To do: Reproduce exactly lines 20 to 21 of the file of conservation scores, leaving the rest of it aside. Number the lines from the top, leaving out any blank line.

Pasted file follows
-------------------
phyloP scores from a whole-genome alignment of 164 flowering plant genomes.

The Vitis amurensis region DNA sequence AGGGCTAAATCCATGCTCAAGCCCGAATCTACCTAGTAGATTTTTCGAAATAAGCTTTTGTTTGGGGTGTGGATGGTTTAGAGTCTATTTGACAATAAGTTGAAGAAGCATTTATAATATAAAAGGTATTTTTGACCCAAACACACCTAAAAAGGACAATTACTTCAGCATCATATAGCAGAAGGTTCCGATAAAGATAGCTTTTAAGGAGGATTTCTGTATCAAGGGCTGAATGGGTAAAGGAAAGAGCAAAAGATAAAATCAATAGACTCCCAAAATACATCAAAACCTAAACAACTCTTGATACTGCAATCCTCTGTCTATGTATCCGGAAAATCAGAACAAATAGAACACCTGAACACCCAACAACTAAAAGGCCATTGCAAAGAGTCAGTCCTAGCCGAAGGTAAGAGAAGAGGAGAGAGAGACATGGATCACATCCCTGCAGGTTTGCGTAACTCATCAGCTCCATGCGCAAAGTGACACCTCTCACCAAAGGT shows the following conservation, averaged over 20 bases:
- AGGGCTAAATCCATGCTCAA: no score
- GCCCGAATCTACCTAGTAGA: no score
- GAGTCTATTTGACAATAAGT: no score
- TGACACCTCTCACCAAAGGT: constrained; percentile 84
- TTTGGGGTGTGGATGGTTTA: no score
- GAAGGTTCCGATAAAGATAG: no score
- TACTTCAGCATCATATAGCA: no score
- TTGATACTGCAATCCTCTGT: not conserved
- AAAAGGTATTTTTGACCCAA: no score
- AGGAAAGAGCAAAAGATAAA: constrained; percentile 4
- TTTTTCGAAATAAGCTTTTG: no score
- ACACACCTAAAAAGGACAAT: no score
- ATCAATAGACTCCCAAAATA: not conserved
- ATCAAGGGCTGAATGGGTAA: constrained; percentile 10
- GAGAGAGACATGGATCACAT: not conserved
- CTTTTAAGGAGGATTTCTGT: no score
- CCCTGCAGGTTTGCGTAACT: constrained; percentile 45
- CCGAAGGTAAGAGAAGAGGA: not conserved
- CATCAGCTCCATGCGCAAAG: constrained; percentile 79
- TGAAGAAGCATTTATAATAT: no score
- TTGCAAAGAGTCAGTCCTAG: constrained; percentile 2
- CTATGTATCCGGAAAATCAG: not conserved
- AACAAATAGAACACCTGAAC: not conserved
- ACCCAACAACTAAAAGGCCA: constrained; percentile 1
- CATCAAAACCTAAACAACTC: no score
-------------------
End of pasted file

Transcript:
- CCGAAGGTAAGAGAAGAGGA: not conserved
- CATCAGCTCCATGCGCAAAG: constrained; percentile 79